Working the waiver wire is pivotal to succeeding in fantasy basketball. With so many games, injuries and endless shifts in rotations throughout the season, a willingness to entertain competition for the last spot or two on your fantasy hoops roster can prove rewarding.
In this weekly series, we identify players available in more than 40 percent of ESPN leagues at each position. Some nominations are purely specialists capable of helping in one or two categories, while others deliver more diverse and important statistical offerings. Either way, I believe the players below can contribute positively to fantasy rosters.
J.J. Barea, Dallas Mavericks (rostered in 18.5 percent of ESPN leagues): It’s Barea, and not gifted rookie Dennis Smith Jr., who has been the team’s best distributor over the past few weeks. We find this savvy vet at 16th in the league in potential assists per game over the past 10 games, just ahead of Kemba Walker and Dennis Schroder. You won’t get much defensive production from Barea, but he’s been awesomely productive on offense for several weeks now.
Jarrett Jack, New York Knicks (3.4): For some reason, fantasy managers don’t have interest in a starting point guard playing 28.3 minutes with sound assist production. With 11.8 potential assists per game over the past 10, Jack is just behind Walker and Barea in this metric that measures the value of passing efficiency.
Jamal Murray, Denver Nuggets (37.9): Some find Murray frustrating given his scoring production can swing somewhat dramatically from game to game. I think we should embrace the variance of Murray’s profile given he has tallied 17.5 points over the past 10 games, and the volatility of his scoring pattern softens if you allow him to play through the rough nights from the field. With Denver still without a pure point guard, we can expect Murray to continue to net plenty of exposure as a lead combo guard; he’s averaged 30.9 minutes and 14.6 shots over the past 10 games.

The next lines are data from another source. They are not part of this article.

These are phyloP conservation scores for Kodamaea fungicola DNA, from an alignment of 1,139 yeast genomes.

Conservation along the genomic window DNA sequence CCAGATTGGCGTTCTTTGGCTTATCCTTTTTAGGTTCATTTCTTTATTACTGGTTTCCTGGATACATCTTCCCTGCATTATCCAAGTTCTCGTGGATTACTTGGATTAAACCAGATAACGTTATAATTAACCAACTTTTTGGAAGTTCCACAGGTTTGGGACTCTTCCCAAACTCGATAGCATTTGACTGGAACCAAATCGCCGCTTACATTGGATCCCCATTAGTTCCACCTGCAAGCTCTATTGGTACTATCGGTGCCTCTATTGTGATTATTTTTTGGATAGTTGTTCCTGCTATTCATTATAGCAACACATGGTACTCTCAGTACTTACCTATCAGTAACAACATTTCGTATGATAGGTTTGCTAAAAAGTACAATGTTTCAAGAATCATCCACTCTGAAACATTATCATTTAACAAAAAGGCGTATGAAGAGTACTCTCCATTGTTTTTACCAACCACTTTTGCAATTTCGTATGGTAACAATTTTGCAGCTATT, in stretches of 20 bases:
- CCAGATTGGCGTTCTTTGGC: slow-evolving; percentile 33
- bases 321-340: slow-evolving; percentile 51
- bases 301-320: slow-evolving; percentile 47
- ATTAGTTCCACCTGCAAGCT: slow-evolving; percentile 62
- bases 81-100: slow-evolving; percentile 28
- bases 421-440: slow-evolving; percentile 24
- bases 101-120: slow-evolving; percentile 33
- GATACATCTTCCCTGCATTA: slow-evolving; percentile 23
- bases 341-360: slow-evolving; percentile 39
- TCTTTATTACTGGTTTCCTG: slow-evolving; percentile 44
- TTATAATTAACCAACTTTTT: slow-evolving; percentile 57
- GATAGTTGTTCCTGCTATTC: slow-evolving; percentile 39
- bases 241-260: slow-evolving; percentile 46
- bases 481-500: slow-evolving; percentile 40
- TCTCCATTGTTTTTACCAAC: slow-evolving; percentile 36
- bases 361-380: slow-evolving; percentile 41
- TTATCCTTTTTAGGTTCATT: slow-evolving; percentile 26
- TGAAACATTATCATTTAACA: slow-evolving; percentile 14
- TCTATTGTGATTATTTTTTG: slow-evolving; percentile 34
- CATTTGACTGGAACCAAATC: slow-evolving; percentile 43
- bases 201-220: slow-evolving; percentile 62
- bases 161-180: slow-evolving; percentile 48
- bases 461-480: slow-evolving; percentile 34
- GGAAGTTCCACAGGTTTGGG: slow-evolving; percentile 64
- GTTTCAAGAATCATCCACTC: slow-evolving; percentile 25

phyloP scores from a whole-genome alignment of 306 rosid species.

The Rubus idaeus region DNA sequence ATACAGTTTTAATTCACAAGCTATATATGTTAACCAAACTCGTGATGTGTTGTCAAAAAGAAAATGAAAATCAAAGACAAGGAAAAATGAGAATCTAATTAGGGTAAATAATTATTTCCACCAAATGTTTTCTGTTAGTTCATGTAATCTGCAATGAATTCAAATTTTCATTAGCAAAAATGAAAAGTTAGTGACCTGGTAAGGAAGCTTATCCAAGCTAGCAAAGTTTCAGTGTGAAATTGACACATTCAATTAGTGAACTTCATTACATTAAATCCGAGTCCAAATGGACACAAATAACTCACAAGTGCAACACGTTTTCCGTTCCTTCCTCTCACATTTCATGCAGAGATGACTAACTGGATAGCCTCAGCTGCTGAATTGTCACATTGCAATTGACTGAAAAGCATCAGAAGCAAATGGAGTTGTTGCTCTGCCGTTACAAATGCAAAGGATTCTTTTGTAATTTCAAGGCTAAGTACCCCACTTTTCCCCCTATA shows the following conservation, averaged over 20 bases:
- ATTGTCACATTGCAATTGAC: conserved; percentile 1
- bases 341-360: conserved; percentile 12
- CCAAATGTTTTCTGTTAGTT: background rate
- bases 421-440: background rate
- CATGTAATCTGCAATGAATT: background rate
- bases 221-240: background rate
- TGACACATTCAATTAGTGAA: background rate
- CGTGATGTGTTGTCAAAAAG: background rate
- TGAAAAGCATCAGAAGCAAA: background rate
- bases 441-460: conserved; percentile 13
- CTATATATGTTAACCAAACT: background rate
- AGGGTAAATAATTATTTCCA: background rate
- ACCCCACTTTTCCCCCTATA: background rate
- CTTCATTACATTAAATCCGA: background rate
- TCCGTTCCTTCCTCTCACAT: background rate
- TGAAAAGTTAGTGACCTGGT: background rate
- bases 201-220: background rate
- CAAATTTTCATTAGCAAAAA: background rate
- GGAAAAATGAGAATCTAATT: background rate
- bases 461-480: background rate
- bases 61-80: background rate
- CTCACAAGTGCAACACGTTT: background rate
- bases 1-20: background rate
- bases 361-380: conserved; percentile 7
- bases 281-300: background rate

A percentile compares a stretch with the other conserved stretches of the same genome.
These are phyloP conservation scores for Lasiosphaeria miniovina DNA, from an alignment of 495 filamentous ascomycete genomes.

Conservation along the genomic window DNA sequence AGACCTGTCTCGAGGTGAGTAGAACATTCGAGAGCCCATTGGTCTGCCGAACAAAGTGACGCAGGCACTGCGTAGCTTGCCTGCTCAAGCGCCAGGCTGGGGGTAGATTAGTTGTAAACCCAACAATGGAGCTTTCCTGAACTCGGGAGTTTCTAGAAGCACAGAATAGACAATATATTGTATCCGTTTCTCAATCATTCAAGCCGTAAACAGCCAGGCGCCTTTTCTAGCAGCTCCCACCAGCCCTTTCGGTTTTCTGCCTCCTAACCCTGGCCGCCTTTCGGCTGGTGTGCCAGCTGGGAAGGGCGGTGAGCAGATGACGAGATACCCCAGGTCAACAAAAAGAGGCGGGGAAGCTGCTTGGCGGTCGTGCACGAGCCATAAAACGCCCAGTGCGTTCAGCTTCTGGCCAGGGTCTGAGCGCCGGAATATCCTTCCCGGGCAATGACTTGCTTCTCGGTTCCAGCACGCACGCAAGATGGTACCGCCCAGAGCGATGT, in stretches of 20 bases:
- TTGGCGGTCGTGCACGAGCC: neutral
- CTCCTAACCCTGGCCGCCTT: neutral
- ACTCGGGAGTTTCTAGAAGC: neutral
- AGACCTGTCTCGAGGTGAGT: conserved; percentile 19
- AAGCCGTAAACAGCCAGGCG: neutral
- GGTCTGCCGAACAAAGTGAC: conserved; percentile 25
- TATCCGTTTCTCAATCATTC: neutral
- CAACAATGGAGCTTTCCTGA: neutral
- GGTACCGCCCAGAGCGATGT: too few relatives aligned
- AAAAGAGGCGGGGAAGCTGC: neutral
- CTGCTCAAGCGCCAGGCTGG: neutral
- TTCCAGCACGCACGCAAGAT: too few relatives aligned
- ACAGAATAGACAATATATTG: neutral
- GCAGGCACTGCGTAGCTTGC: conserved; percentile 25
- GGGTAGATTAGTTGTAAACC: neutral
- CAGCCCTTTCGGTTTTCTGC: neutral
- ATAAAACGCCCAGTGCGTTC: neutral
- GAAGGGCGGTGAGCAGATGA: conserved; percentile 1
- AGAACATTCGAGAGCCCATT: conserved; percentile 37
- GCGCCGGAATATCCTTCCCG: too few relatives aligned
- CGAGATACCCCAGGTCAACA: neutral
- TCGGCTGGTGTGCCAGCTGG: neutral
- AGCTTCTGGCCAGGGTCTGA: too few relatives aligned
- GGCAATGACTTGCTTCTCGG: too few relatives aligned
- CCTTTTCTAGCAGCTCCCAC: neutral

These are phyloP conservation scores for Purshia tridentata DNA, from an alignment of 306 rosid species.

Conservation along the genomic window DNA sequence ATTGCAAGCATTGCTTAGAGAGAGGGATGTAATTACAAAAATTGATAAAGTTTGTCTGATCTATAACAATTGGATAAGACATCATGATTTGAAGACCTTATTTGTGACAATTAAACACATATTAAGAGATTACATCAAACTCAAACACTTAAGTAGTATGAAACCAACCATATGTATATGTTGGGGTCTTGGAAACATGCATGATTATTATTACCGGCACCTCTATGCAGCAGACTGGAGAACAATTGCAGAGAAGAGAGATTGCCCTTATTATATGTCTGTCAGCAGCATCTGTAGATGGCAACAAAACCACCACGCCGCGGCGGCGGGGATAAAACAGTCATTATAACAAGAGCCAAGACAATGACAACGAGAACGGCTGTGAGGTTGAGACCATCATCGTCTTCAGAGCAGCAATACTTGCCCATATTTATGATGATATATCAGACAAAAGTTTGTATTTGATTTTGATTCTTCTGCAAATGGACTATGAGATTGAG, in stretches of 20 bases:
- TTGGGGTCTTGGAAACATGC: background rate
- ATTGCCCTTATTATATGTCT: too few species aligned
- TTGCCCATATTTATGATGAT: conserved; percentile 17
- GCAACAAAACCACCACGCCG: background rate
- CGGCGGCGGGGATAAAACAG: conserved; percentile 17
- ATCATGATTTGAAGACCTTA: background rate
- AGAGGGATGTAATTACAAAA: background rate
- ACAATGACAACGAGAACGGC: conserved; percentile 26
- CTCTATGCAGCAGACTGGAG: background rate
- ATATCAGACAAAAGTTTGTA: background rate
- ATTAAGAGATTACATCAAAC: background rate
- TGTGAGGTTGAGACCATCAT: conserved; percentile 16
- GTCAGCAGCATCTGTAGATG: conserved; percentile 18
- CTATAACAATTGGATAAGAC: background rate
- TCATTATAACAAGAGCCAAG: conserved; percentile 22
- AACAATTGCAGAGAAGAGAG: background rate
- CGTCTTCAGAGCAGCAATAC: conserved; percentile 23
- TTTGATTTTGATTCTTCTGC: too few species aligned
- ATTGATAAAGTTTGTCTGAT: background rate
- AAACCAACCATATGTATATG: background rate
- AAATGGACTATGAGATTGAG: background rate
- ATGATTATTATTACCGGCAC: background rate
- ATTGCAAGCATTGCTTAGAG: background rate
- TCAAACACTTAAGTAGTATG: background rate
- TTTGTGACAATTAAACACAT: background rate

Austin Rivers, LA Clippers (31.5): LeBron James has averaged 82.2 touches over the past five games, 15th in the NBA over this span. Rivers, meanwhile, is 14th in the league with 83.8 touches per game. We also find Rivers seventh in the league in drives per game over the past five, evidence he’s become ball dominant in the wake of Blake Griffin‘s significant injury. With such a rewarding scoring and passing pattern over the past week, Rivers should be picked up in more ESPN leagues.
Caris LeVert, Brooklyn Nets (11.3): Eligible at both shooting guard and small forward in ESPN leagues, LeVert has become an integral part of Brooklyn’s rotation. This role proves rewarding given he’s averaging 27.6 MPG, 1.2 3PG and 1.6 SPG over the past five games in Brooklyn’s up-tempo scheme.
Taurean Prince, Atlanta Hawks (26.5): Prince joins James Harden, Stephen Curry, Otto Porter Jr., Paul George, Victor Oladipo, DeMarcus Cousins, Robert Covington, Russell Westbrook, Khris Middleton and Kentavious Caldwell-Pope as the only players averaging at least 12 PPG, five RPG, 1.7 3PG and 1.3 SPG this season. Prince is clearly several tiers below most of these talents, but he’s playing nearly 31 minutes a night and respectably converting his opportunities in helpful production.